(1)  the defendant paid to X £100,000 (clause 4 (1) (a));

    (2)  that payment was made as a result of a request by X the recipient (clause 4 (1) (b));

    (3)  it is intended that X would ensure that he recommends to his employers that a contract be given to the defendant and that the defendant believes that this recommendation would be done primarily in return for the payment (clause 5 (1) );

    (4)  the recipient is not performing a public function and the defendant is not acting on behalf of X's employer (clause 6); and

    (5)  X's employers do not consent to his receipt of this payment to X (clause 7 (1) (b)).

  26.  On each issue, the judge will in his summing-up, point to the relevant evidence in respect of each of those issues. The jury will find it much easier to understand and resolve those issues than, say, the issues in many murder cases where the possible verdicts open to the jury are often guilty of murder, guilty of provocation manslaughter, guilty of no-intent manslaughter, guilty because of diminished responsibility or not guilty.


  27.  It is implied in the offences in the proposed Bill that there has to be a breach of duty before criminal liability arises and the question is whether this should be expressly stated in the terms of the offence. My provisional view is that little would be gained by doing so but there are positive disadvantages as it would introduce an additional requirement that would have to be proved. I am not sure that it is necessary or anything would be gained. In principle, criminal offences should not have unnecessary requirements, especially in an area as complex as corruption.

  28.  In any event, I would oppose the introduction of the other suggested additional requirements in the new offence such as the specific need for the wrongful act not merely to be corrupt but also to be wrongful, dishonest, undue or undue conduct. There are three main reasons for this.

  29.  First, all the same objections must be made to the use of words such as dishonesty or wrongful, as apply to the word "corruptly" which I have already explained. No two people will agree on what conduct falls within that definition of dishonesty or wrongful. In other words, these words lack legal certainty, which will preclude citizens from understanding what they can and cannot do so as to avoid criminal liability. Furthermore, prosecutors will have great difficulty in predicting how fact-finders will construe those provisions and in deciding whether to prosecute. What is needed is guidance to the fact-finder from the legislature on what mental element has to be shown and the draft Bill does that effectively.

  30.  Second the use of such words are redundant as a significant purpose of the Law Commission proposals and of the draft Bill is to ensure that conduct, which amounts to corruption is specifically described in clauses 5, 6 and 7 of the draft Bill.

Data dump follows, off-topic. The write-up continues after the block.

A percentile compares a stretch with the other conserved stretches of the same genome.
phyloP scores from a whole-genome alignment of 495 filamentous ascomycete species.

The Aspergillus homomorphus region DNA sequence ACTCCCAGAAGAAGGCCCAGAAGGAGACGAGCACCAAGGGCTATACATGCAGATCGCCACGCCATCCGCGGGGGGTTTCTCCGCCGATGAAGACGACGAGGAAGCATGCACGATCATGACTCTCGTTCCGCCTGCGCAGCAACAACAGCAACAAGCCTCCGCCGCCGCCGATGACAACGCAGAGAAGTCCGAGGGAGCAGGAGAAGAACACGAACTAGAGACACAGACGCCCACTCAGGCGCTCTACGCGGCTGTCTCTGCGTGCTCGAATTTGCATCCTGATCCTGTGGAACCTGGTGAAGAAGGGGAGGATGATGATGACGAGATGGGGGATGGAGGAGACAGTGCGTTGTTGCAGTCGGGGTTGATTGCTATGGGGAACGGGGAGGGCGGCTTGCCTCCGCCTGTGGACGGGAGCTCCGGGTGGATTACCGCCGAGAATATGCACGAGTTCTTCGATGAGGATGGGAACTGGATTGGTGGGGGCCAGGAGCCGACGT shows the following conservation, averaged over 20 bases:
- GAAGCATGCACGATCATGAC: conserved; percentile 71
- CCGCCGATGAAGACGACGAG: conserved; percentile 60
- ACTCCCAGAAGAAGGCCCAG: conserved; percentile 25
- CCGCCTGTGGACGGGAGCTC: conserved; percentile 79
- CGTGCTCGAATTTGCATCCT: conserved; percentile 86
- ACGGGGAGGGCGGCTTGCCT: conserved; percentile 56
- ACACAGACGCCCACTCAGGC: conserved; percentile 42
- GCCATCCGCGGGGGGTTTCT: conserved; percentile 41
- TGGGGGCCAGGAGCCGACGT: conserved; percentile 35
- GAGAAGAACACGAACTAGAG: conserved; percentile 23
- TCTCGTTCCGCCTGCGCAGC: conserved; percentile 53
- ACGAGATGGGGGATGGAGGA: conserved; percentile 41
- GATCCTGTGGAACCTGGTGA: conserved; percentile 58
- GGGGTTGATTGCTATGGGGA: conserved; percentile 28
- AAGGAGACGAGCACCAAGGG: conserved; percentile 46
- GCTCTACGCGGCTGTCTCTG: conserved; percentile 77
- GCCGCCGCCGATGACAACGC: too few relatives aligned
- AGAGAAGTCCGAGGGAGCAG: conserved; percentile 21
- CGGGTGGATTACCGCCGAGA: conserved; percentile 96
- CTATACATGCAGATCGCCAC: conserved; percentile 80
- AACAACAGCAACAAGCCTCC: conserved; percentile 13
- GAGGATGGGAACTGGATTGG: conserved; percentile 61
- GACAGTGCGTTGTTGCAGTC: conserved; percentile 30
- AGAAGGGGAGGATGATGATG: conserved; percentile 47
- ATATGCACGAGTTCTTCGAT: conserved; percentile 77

31.  Third, in its Consultation Paper on Corruption (LCCP 145), the Law Commission provisionally recommended that an additional requirement of dishonesty should not be included in any new corruption offence (paragraph 8.38). This proposal was accepted by 90% of those who responded on that issue.


  32.  The South African Bill is not a helpful precedent as it has at least four major defects. First the definition of "corruptly" in Clause 1 (vi) of the Bill is so wide that no citizen will be able to know whether conduct is covered by it; similarly no prosecutor will be able to predict if some conduct is criminal. The provision states that "corruptly" means "in contravention of or against the spirit of" not merely any law but also any "policy, practice. . . pertaining to any employment relationship, any sporting event. . ." (with italicised emphasis added). I have no idea whether any particular acts would be covered solely by those italicised words but more importantly, I cannot believe that any citizen or prosecutor would know either.

  33.  Second, to follow the South African precedent would mean forgetting all the lessons and problems, which we have learnt in this country about the difficulties of using the word "corruptly". Indeed the South African precedent is much worse than the existing law because of the many ambiguous ways in which a party can be shown to have acted "corruptly".

  34.  Third, under the South African Bill, there are many specific offences apart from general corruption offences. This runs contrary to the aim in this country, which is to keep the number of criminal law offences to the minimum.

  35.  Fourth, I am not aware of what the suggested specific offences could achieve in the form of conduct, which is not covered by the offences in the draft Bill but which should be criminal offences.

June 2003

Second, I am a serving judge and that precludes me answering certain questions. A copy of the present version of the general guidance for the judiciary on giving evidence before Committees has been sent to your Clerk.

Third, I have no knowledge of the matters giving rise to the liability of Parliamentarians.

1   I must mention three caveats. First, the Law Commission proposals were drafted at the end of 1997. Thereafter, I was only involved in considering them on a sporadic basis until I left the Commission in 1999. Since then, I am afraid to say that I have not given them much thought. Back